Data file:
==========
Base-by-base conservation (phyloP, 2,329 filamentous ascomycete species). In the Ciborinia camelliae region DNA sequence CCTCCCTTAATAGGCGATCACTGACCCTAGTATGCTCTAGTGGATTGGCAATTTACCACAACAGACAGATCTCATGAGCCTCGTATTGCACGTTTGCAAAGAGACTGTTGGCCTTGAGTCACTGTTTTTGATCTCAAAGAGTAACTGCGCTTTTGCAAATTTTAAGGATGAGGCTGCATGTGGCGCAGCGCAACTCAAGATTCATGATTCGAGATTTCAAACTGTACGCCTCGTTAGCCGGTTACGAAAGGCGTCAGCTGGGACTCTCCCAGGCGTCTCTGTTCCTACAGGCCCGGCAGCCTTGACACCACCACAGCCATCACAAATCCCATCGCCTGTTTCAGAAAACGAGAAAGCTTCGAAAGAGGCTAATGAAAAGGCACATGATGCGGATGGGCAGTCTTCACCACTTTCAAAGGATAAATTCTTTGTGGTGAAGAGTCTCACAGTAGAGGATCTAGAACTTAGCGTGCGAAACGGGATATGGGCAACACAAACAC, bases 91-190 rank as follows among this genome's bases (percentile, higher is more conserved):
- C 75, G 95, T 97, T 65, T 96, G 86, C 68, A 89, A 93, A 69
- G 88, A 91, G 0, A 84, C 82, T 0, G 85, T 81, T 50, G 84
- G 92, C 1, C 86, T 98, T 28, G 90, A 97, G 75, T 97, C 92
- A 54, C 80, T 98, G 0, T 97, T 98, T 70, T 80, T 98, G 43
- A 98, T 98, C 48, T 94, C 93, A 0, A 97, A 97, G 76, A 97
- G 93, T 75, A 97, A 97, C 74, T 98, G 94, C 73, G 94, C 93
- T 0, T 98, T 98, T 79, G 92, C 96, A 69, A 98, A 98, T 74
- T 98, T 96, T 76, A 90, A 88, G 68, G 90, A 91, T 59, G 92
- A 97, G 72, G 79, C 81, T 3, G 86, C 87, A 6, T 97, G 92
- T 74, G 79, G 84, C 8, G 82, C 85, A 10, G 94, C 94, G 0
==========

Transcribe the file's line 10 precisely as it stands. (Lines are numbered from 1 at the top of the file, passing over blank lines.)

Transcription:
- A 97, G 72, G 79, C 81, T 3, G 86, C 87, A 6, T 97, G 92